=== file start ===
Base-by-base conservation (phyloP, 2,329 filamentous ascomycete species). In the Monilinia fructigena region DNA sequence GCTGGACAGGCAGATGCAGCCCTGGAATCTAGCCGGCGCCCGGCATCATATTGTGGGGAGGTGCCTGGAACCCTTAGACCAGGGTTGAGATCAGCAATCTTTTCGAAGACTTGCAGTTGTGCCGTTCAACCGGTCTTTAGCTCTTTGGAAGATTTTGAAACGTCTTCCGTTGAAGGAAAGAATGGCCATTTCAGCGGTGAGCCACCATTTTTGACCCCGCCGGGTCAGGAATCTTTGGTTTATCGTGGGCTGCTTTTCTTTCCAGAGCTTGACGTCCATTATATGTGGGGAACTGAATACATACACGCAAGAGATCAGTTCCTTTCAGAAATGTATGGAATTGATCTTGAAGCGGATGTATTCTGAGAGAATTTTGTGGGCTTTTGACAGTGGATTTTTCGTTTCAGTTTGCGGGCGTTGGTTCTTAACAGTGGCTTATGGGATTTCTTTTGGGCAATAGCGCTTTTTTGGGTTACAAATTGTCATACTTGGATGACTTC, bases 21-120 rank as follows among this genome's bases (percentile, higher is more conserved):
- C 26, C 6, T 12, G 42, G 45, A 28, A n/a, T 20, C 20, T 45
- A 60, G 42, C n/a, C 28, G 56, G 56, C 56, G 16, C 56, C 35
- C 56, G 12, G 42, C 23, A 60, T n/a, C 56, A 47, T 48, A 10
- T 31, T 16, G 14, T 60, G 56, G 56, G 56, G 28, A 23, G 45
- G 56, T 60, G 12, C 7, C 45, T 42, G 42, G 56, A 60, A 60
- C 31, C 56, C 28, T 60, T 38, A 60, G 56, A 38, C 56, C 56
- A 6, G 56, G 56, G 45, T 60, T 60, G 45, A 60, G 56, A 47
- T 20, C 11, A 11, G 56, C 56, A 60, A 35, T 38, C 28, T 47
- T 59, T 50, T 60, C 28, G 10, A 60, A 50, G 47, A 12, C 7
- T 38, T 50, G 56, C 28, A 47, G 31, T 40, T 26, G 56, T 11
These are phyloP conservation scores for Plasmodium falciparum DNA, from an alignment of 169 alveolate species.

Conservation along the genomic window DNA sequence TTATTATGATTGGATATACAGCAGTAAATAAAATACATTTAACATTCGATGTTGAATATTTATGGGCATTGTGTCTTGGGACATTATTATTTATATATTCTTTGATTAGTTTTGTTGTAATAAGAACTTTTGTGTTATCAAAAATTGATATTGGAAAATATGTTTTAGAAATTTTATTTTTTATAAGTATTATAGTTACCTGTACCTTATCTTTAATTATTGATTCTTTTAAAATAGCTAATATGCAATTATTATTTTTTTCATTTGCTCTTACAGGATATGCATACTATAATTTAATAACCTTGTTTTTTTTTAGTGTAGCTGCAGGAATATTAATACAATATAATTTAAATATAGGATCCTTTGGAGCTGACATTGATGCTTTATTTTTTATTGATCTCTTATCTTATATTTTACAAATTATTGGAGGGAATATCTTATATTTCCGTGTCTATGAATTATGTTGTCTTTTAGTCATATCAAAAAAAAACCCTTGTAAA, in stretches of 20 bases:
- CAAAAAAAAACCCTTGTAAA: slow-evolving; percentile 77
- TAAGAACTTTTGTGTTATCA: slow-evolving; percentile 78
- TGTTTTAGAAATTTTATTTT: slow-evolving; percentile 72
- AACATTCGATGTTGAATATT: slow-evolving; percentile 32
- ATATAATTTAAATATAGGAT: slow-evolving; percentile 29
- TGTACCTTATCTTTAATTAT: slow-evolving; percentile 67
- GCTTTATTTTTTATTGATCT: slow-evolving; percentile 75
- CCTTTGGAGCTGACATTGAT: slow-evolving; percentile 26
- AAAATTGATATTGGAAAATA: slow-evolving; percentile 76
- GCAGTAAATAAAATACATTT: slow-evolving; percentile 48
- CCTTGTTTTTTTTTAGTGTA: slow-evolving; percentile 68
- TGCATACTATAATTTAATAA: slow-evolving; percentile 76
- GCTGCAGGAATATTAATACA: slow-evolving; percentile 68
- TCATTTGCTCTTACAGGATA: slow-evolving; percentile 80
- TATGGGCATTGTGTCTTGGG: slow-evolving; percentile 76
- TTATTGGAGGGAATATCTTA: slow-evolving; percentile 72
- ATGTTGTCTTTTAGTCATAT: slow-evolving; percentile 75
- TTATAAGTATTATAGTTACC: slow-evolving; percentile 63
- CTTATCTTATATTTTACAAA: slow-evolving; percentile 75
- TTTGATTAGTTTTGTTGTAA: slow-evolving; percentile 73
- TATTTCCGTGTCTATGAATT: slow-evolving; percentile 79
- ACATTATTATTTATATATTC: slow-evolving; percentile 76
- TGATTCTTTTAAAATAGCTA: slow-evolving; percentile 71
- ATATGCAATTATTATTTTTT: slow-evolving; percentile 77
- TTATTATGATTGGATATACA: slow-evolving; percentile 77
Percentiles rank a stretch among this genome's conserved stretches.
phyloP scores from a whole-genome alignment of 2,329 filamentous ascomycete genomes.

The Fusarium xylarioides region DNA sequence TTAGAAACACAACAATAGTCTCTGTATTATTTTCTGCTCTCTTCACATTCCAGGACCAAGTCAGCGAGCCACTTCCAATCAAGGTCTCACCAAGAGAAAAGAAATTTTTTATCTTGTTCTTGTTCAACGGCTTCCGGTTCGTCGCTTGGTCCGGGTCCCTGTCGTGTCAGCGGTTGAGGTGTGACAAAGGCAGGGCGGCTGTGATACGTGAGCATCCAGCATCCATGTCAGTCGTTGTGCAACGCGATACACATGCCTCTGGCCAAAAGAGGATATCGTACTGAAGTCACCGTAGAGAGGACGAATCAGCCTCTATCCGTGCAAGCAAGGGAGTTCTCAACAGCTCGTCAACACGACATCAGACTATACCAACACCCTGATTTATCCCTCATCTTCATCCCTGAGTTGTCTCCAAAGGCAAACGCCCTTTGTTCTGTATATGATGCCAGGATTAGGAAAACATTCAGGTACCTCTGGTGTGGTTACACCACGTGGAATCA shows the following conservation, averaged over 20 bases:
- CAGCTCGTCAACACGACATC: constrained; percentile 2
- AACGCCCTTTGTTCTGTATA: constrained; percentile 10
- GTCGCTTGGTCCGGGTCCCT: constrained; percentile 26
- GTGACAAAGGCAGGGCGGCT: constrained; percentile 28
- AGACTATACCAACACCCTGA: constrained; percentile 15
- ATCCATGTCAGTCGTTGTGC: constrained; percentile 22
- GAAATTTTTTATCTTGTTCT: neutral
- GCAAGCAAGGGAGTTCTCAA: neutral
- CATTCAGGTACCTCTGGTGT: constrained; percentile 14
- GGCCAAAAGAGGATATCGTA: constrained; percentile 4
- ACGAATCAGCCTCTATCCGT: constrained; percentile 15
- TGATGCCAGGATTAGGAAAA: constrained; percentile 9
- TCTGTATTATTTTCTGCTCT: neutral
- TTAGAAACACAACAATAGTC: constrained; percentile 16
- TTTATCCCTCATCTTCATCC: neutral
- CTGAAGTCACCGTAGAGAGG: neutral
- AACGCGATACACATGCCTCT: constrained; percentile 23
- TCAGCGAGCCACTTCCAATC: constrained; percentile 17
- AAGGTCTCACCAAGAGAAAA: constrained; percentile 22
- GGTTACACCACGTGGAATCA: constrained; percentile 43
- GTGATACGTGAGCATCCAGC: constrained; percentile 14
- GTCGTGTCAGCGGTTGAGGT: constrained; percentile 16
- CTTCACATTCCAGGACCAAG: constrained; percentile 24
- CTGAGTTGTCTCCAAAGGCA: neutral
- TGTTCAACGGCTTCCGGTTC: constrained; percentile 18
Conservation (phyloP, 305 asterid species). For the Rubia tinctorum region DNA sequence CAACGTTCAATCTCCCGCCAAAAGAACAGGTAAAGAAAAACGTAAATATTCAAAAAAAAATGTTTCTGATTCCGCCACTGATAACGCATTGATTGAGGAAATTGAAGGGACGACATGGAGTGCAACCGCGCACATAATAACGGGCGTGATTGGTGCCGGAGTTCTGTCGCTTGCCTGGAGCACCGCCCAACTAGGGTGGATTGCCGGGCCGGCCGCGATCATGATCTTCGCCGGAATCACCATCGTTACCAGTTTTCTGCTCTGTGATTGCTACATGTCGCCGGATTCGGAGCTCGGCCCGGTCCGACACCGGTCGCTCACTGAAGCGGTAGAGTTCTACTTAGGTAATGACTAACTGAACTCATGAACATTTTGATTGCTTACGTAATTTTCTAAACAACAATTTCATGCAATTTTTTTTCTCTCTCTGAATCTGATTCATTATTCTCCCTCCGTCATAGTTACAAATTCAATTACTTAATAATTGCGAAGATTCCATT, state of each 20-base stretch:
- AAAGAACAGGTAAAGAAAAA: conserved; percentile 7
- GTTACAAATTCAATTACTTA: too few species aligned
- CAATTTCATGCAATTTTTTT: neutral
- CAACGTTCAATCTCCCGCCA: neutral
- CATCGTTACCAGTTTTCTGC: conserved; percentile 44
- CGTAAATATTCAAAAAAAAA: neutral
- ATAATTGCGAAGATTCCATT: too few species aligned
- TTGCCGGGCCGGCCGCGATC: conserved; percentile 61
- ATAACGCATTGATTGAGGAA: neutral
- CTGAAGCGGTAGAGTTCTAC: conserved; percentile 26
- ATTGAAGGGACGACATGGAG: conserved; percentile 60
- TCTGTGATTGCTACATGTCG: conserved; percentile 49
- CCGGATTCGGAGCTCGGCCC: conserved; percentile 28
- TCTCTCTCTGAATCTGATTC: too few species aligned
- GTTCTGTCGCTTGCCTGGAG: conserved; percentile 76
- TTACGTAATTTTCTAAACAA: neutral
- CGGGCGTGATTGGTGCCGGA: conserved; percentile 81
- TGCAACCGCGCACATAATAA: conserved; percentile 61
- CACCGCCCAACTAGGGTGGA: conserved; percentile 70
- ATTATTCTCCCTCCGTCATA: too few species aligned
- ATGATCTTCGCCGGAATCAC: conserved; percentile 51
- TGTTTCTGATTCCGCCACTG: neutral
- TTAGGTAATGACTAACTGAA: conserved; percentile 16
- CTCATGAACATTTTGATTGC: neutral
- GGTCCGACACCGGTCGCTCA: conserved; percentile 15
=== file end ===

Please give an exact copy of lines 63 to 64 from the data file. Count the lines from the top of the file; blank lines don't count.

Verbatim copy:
- GTCGTGTCAGCGGTTGAGGT: constrained; percentile 16
- CTTCACATTCCAGGACCAAG: constrained; percentile 24